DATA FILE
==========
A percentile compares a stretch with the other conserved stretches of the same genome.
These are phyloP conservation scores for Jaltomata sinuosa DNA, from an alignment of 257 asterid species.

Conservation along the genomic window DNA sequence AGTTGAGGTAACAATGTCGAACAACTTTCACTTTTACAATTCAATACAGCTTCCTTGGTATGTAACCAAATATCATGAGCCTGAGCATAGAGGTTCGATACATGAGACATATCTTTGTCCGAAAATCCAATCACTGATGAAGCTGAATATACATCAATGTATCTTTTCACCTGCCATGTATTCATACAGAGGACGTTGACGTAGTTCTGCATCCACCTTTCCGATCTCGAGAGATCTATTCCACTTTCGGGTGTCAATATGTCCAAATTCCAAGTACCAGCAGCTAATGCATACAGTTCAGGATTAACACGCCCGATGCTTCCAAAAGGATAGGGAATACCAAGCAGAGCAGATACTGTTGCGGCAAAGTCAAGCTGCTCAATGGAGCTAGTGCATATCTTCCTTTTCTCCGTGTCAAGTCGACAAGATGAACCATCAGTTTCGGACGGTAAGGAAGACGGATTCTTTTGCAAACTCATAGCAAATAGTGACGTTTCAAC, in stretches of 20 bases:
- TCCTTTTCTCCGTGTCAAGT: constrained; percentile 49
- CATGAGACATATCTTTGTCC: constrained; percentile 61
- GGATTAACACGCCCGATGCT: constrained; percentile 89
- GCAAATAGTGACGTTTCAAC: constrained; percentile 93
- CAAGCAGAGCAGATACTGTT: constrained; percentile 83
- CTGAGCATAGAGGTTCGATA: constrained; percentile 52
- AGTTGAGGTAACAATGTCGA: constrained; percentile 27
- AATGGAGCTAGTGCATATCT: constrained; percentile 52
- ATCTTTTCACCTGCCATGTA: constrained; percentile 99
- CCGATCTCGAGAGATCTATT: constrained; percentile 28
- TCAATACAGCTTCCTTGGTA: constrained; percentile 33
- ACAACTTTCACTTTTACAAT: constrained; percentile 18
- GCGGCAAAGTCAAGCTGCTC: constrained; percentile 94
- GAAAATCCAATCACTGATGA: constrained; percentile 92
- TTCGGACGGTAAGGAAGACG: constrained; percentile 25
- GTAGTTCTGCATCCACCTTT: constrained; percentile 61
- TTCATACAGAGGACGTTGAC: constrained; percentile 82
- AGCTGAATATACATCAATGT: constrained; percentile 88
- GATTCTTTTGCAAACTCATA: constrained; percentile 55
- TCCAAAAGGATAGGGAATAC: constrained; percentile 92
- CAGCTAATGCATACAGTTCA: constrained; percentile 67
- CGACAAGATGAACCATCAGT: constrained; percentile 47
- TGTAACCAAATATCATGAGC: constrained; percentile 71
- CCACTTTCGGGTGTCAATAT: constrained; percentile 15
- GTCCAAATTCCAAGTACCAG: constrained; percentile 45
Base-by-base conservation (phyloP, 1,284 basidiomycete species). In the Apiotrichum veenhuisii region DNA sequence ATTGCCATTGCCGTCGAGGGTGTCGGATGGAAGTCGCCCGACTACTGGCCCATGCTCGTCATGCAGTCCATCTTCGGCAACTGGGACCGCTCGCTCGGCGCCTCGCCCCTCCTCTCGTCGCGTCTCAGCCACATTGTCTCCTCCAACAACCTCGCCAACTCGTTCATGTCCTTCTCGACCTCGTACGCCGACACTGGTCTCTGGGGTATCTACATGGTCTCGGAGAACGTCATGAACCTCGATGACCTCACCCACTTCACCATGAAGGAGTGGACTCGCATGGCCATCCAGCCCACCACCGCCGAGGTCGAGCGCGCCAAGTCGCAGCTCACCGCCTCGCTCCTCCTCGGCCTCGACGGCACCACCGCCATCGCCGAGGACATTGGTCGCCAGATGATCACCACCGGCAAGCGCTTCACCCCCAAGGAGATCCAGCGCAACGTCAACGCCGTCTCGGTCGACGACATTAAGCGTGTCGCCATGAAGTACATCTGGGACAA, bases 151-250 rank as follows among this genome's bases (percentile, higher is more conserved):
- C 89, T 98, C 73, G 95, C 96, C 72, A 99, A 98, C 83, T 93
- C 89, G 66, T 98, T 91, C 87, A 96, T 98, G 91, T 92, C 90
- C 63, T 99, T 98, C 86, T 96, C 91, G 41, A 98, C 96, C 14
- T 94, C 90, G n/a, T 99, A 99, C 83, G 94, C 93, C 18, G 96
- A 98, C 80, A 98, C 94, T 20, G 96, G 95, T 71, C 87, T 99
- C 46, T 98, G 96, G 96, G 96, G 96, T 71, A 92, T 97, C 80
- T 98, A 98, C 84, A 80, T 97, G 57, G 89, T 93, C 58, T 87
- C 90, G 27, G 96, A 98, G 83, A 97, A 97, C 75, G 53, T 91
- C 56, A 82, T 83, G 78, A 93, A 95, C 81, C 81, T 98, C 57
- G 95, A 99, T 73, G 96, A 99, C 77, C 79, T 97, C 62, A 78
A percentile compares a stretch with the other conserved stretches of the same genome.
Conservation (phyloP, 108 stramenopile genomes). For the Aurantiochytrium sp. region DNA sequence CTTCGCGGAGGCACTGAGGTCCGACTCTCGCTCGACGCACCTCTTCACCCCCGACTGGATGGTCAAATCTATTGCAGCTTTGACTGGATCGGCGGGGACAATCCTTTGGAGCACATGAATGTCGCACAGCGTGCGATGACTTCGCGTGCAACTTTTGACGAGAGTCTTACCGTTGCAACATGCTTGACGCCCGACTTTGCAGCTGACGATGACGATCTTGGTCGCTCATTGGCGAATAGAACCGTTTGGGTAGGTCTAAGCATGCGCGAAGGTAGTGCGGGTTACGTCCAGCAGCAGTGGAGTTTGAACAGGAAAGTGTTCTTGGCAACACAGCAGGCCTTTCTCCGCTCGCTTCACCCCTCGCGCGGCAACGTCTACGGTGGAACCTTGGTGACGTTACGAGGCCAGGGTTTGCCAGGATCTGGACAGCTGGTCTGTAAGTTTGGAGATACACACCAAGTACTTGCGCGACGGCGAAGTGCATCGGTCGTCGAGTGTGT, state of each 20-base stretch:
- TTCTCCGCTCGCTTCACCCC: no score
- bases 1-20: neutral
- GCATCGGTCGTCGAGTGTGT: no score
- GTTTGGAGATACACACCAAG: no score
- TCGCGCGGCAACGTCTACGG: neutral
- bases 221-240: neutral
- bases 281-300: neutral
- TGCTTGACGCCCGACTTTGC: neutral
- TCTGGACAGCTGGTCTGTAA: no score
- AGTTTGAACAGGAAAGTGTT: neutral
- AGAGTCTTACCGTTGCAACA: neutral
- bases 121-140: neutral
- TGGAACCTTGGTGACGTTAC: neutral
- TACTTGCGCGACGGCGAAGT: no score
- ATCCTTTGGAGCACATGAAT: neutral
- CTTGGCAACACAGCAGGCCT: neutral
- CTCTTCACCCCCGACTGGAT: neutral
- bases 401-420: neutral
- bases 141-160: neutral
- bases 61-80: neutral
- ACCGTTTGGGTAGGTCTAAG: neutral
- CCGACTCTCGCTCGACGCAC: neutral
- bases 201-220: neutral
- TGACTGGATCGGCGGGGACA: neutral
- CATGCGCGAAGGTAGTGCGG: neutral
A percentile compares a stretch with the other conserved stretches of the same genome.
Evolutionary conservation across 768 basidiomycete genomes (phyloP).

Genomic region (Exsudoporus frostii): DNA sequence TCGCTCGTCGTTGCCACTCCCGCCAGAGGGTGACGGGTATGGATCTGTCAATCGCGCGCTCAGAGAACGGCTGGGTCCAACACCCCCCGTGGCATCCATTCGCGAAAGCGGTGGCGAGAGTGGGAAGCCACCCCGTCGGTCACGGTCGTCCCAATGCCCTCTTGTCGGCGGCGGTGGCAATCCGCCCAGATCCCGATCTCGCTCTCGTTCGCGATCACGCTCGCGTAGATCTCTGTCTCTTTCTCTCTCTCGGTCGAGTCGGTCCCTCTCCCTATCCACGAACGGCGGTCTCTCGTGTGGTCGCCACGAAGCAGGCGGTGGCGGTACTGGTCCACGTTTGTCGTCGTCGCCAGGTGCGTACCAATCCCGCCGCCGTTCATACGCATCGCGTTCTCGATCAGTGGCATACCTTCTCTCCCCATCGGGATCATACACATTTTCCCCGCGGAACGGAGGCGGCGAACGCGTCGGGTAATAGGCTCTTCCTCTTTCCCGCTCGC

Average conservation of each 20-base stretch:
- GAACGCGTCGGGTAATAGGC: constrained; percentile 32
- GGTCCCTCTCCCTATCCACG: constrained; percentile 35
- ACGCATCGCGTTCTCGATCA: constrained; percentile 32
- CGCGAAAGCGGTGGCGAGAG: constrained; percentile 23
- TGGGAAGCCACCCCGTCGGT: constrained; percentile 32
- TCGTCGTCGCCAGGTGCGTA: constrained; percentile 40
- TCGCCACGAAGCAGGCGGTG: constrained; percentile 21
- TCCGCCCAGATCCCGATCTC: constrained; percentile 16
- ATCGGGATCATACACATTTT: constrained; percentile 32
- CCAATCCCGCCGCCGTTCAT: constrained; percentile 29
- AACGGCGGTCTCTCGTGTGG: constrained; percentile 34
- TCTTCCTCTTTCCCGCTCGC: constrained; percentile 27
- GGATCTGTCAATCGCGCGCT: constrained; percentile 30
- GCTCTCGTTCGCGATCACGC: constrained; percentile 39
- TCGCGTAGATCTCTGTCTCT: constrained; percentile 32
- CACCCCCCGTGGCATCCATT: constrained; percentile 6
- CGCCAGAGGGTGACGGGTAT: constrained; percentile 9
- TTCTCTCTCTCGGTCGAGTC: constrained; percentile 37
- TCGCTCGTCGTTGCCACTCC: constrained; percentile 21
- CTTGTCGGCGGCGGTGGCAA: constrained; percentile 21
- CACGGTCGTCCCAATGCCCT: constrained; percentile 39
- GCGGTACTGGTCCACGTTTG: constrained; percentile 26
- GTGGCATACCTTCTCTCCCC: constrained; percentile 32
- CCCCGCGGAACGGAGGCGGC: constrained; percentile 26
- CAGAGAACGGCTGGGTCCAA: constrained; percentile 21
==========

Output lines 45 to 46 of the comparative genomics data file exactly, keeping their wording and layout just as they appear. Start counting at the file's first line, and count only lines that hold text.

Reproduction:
- GTTTGGAGATACACACCAAG: no score
- TCGCGCGGCAACGTCTACGG: neutral